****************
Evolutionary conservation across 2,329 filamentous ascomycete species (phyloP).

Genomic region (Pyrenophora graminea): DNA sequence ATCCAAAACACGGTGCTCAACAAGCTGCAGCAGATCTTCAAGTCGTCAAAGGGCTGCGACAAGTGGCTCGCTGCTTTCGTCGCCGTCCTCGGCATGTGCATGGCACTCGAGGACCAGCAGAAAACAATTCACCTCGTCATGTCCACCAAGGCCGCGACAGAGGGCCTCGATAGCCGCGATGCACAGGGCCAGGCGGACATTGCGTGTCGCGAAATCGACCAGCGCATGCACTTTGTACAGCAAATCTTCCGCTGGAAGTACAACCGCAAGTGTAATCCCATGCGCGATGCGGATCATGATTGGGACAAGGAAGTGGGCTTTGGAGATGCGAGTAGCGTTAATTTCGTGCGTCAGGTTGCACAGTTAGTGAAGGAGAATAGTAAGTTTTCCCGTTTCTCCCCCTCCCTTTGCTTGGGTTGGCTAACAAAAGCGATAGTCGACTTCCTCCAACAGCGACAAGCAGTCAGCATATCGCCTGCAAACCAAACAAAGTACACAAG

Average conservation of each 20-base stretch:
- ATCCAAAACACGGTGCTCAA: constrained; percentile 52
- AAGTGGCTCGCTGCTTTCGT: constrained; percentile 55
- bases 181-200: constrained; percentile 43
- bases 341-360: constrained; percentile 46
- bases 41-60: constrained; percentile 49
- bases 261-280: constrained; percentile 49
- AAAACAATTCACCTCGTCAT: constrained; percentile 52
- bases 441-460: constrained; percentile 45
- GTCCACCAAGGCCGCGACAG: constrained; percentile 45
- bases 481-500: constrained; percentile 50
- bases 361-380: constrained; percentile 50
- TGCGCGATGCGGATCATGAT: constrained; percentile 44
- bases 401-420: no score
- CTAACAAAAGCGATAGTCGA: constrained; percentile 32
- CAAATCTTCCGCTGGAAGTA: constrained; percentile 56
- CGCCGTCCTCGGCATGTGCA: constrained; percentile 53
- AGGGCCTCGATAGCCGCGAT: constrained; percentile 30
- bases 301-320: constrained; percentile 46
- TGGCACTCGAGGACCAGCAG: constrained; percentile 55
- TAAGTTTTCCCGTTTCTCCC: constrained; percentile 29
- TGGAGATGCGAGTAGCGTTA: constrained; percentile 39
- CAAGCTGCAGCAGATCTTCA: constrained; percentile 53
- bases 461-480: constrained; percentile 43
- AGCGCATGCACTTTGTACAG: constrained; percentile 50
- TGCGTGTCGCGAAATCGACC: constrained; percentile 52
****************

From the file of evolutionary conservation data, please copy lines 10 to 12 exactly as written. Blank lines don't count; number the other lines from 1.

- AAAACAATTCACCTCGTCAT: constrained; percentile 52
- bases 441-460: constrained; percentile 45
- GTCCACCAAGGCCGCGACAG: constrained; percentile 45